Martin brought his considerable organizational and editorial skills to bear in the establishment of the Alberta Naturalist, of which he was an early editor, and later in Ornithology in Ontario (1994), a 400-page historical review of ornithology and ornithologists coauthored with John L. Cranmer-Byng, to which he also contributed overviews of the history of ornithology and bird banding in Ontario. These interests continued, and he edited and contributed multiple chapters to two special volumes of the Alberta Naturalist: one focused on the history of the Federation of Alberta Naturalists and its Corporate Member Clubs (1981); the other on the history of bird banding and banders in Alberta, published to commemorate the AOU meeting held in Edmonton in 1981. In the early 1990s, he joined the board of the British Columbia Field Ornithologists (BCFO) and soon assumed editorial duties of the society's journal, British Columbia Birds, first as book review editor and then as editor-in-chief, a position he held from 1994 to 2002. In addition to contributing regularly to the BCFO newsletter BC Birding, he served for many years on the Birding Committee of Nature Vancouver and as the program chair of the Langley Field Naturalists. Concurrent with these activities, and for more than 30 years, from 1980 to 2014, Martin was in charge of the “Recent Literature” section of North American Bird Bander. Book reviews also appeared in the Canadian Field-Naturalist, The Auk, and local journals of ornithology and natural history such as Alberta Field Naturalist, Blue Jay, Edmonton Naturalist, and Ontario Birds.
Martin compiled several bibliographies, including two on Manitoba ornithology. Manitoba Bird Studies was prepared in conjunction with the meeting of the AOU held in Winnipeg in 1975, and an expanded version, Manitoba Bird Studies 1744–1983, was published in 1985. Sandwiched between these volumes was A Bibliography of Alberta Ornithology (1981), of which he was senior editor; a second and expanded edition of this bibliography, coedited with David E. Ealey, was published in 1991. He also authored 45 entries in the Canadian Encyclopedia (1985), most dealing with birds and natural history. In addition to preparing the account of Forster's Tern for The Birds of North America (2001), he coauthored featured species accounts of Common Nighthawk (2006) and Forster's Tern (2008) in British Columbia for Wildlife Afield, and contributed species accounts for The Atlas of Breeding Birds of Ontario (1987), The Birds of Manitoba (2003), and The Birds of Saskatchewan (forthcoming). Martin's field notes, many reports, extensive correspondence, and other papers are archived at the Biodiversity Centre for Wildlife Studies in Victoria ( www.wildlifebc.org).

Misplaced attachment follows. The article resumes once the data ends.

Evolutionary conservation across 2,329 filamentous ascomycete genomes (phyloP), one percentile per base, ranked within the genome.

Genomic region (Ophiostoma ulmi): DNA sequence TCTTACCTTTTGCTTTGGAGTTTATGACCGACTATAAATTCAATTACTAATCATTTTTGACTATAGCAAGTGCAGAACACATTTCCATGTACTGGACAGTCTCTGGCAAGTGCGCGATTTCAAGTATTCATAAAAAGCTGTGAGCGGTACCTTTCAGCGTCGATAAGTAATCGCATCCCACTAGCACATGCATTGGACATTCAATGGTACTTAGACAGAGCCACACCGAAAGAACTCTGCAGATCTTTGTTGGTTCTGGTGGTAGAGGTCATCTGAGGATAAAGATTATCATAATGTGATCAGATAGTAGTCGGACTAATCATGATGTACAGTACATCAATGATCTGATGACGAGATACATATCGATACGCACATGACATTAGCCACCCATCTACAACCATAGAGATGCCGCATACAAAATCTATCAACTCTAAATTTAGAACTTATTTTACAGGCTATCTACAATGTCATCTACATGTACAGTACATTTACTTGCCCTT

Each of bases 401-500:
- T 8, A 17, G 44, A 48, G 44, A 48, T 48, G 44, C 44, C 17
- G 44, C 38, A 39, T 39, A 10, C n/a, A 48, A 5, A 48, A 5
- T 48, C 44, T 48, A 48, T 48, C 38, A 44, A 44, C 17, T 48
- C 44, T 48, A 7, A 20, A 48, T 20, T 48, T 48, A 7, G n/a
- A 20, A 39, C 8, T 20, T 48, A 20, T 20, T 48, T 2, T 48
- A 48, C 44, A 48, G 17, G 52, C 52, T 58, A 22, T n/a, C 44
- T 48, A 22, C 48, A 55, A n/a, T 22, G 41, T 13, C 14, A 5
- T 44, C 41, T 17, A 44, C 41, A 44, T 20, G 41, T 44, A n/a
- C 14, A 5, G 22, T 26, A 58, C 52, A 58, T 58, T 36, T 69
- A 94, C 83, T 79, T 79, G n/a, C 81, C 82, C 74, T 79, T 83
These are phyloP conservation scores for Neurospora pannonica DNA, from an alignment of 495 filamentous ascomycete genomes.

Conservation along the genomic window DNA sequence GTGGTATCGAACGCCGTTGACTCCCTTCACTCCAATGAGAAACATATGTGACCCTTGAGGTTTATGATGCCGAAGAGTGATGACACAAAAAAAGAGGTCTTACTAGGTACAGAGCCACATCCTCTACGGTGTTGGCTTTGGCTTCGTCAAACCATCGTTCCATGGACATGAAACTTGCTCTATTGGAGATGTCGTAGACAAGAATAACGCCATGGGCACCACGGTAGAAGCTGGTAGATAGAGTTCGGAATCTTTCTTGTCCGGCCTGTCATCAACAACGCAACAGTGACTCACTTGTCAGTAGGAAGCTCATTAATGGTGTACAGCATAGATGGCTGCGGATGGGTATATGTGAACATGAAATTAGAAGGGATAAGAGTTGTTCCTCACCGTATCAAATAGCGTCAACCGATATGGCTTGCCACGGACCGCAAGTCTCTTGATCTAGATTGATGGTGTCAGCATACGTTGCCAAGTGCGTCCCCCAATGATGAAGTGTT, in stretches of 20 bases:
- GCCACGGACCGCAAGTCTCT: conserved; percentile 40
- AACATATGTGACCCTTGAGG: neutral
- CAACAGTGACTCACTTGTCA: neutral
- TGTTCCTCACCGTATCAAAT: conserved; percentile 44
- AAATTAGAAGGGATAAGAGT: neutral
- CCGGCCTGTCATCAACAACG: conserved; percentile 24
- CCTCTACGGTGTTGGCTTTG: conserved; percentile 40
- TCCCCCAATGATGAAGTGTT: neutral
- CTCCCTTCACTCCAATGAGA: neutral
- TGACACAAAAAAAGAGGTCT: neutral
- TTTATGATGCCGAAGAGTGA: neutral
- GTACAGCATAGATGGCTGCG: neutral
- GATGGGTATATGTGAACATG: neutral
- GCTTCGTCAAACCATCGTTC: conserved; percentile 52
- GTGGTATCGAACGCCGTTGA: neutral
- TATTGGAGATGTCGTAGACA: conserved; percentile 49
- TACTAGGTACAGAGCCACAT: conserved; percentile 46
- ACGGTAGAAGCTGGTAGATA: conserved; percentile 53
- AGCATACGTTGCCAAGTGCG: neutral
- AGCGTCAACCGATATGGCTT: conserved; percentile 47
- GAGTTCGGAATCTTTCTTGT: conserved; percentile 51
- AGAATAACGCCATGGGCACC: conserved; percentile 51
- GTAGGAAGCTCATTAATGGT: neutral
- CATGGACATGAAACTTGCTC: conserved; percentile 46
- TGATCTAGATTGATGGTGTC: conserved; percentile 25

Martin's many accomplishments and his generosity of time were recognized through several awards, including the Loran L. Goulden Memorial Award for outstanding contributions to natural history in Alberta (1983); the Ernest Thompson Seton medal for contributions to Manitoba's natural history (1995); Honorary Life Member of both the Langley Field Naturalists (2001) and BCFO (2002); and the Steve Cannings Award from the BCFO (2014) for contributions to ornithology and bird study in British Columbia.
In 2001, Martin almost lost his life when he was stricken with meningitis and pneumonia. After spending four weeks in hospital, two of them in a coma, he recovered and continued his work and volunteer activities for several more years. For the last two or three years before his death, however, Martin was confined to a wheelchair, as nerve damage due to the meningitis severely restricted his mobility and made it difficult for him to continue doing what he loved most. One of Martin's last outings was a trip arranged for him to travel by wheelchair van to attend the 2014 annual conference of the BCFO held in Pemberton. As the longtime chair of the awards committee, Martin was prepared to announce that year's recipient of the Steve Cannings Award, only to be pleasantly surprised to learn that it was he who would receive the award!
Martin will be remembered by his colleagues and friends as a true gentleman who was generous with his time and willing to share his vast knowledge on natural history and ornithology. Martin is survived by his sister Sigrid Zueff, brother-in-law Don Zueff, nephews Stephan and Eric, niece Heather, aunt Jean Dempster, and partner of 28 years Kevin Young.